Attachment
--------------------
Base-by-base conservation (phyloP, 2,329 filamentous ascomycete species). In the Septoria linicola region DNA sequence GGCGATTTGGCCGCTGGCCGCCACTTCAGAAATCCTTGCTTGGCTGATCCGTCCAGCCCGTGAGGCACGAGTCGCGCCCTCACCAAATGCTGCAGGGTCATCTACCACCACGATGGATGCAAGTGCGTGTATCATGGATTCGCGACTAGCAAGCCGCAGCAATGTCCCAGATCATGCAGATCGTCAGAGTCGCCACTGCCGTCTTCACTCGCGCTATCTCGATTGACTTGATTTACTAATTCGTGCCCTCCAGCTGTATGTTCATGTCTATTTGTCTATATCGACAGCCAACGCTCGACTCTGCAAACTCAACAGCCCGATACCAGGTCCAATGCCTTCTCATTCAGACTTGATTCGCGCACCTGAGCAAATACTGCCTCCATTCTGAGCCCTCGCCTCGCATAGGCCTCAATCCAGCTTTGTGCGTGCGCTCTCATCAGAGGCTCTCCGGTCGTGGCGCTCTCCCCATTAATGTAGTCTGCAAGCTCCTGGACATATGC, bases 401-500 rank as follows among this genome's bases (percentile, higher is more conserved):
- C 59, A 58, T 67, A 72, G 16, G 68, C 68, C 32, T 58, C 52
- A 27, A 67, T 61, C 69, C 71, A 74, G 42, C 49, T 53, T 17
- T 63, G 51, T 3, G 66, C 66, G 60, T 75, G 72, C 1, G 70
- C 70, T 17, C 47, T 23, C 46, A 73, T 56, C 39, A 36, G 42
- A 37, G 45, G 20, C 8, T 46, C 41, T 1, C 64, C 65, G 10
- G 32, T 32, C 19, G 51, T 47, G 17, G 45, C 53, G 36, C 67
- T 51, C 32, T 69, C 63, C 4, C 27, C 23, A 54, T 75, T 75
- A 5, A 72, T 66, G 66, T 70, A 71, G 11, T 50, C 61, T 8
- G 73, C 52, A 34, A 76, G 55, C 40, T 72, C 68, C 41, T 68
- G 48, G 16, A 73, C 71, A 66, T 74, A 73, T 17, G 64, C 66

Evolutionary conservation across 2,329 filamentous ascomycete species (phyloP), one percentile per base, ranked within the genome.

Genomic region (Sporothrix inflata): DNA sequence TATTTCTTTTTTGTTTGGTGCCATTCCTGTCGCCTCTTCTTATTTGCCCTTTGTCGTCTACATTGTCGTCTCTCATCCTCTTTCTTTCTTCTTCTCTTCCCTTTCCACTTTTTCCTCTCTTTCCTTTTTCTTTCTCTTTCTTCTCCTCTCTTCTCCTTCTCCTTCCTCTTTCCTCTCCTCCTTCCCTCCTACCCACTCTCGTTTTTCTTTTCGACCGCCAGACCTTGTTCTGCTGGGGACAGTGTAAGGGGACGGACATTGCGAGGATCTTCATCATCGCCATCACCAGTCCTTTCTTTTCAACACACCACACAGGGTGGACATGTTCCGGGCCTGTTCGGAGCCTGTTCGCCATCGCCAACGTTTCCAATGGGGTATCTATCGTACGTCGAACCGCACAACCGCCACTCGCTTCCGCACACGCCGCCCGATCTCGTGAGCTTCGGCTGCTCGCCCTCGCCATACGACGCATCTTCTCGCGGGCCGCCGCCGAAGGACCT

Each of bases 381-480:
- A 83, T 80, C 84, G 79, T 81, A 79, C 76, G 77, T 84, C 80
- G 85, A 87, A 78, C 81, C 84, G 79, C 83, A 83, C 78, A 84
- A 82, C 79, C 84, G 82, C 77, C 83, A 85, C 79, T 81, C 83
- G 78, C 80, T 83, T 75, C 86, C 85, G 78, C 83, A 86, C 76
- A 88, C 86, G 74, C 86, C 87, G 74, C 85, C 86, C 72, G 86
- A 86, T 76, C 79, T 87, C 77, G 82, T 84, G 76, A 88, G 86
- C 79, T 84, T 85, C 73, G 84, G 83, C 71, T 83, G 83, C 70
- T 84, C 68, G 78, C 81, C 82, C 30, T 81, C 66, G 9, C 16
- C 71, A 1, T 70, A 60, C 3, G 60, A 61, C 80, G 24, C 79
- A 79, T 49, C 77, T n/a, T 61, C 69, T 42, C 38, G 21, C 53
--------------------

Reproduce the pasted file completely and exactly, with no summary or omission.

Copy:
Base-by-base conservation (phyloP, 2,329 filamentous ascomycete species). In the Septoria linicola region DNA sequence GGCGATTTGGCCGCTGGCCGCCACTTCAGAAATCCTTGCTTGGCTGATCCGTCCAGCCCGTGAGGCACGAGTCGCGCCCTCACCAAATGCTGCAGGGTCATCTACCACCACGATGGATGCAAGTGCGTGTATCATGGATTCGCGACTAGCAAGCCGCAGCAATGTCCCAGATCATGCAGATCGTCAGAGTCGCCACTGCCGTCTTCACTCGCGCTATCTCGATTGACTTGATTTACTAATTCGTGCCCTCCAGCTGTATGTTCATGTCTATTTGTCTATATCGACAGCCAACGCTCGACTCTGCAAACTCAACAGCCCGATACCAGGTCCAATGCCTTCTCATTCAGACTTGATTCGCGCACCTGAGCAAATACTGCCTCCATTCTGAGCCCTCGCCTCGCATAGGCCTCAATCCAGCTTTGTGCGTGCGCTCTCATCAGAGGCTCTCCGGTCGTGGCGCTCTCCCCATTAATGTAGTCTGCAAGCTCCTGGACATATGC, bases 401-500 rank as follows among this genome's bases (percentile, higher is more conserved):
- C 59, A 58, T 67, A 72, G 16, G 68, C 68, C 32, T 58, C 52
- A 27, A 67, T 61, C 69, C 71, A 74, G 42, C 49, T 53, T 17
- T 63, G 51, T 3, G 66, C 66, G 60, T 75, G 72, C 1, G 70
- C 70, T 17, C 47, T 23, C 46, A 73, T 56, C 39, A 36, G 42
- A 37, G 45, G 20, C 8, T 46, C 41, T 1, C 64, C 65, G 10
- G 32, T 32, C 19, G 51, T 47, G 17, G 45, C 53, G 36, C 67
- T 51, C 32, T 69, C 63, C 4, C 27, C 23, A 54, T 75, T 75
- A 5, A 72, T 66, G 66, T 70, A 71, G 11, T 50, C 61, T 8
- G 73, C 52, A 34, A 76, G 55, C 40, T 72, C 68, C 41, T 68
- G 48, G 16, A 73, C 71, A 66, T 74, A 73, T 17, G 64, C 66

Evolutionary conservation across 2,329 filamentous ascomycete species (phyloP), one percentile per base, ranked within the genome.

Genomic region (Sporothrix inflata): DNA sequence TATTTCTTTTTTGTTTGGTGCCATTCCTGTCGCCTCTTCTTATTTGCCCTTTGTCGTCTACATTGTCGTCTCTCATCCTCTTTCTTTCTTCTTCTCTTCCCTTTCCACTTTTTCCTCTCTTTCCTTTTTCTTTCTCTTTCTTCTCCTCTCTTCTCCTTCTCCTTCCTCTTTCCTCTCCTCCTTCCCTCCTACCCACTCTCGTTTTTCTTTTCGACCGCCAGACCTTGTTCTGCTGGGGACAGTGTAAGGGGACGGACATTGCGAGGATCTTCATCATCGCCATCACCAGTCCTTTCTTTTCAACACACCACACAGGGTGGACATGTTCCGGGCCTGTTCGGAGCCTGTTCGCCATCGCCAACGTTTCCAATGGGGTATCTATCGTACGTCGAACCGCACAACCGCCACTCGCTTCCGCACACGCCGCCCGATCTCGTGAGCTTCGGCTGCTCGCCCTCGCCATACGACGCATCTTCTCGCGGGCCGCCGCCGAAGGACCT

Each of bases 381-480:
- A 83, T 80, C 84, G 79, T 81, A 79, C 76, G 77, T 84, C 80
- G 85, A 87, A 78, C 81, C 84, G 79, C 83, A 83, C 78, A 84
- A 82, C 79, C 84, G 82, C 77, C 83, A 85, C 79, T 81, C 83
- G 78, C 80, T 83, T 75, C 86, C 85, G 78, C 83, A 86, C 76
- A 88, C 86, G 74, C 86, C 87, G 74, C 85, C 86, C 72, G 86
- A 86, T 76, C 79, T 87, C 77, G 82, T 84, G 76, A 88, G 86
- C 79, T 84, T 85, C 73, G 84, G 83, C 71, T 83, G 83, C 70
- T 84, C 68, G 78, C 81, C 82, C 30, T 81, C 66, G 9, C 16
- C 71, A 1, T 70, A 60, C 3, G 60, A 61, C 80, G 24, C 79
- A 79, T 49, C 77, T n/a, T 61, C 69, T 42, C 38, G 21, C 53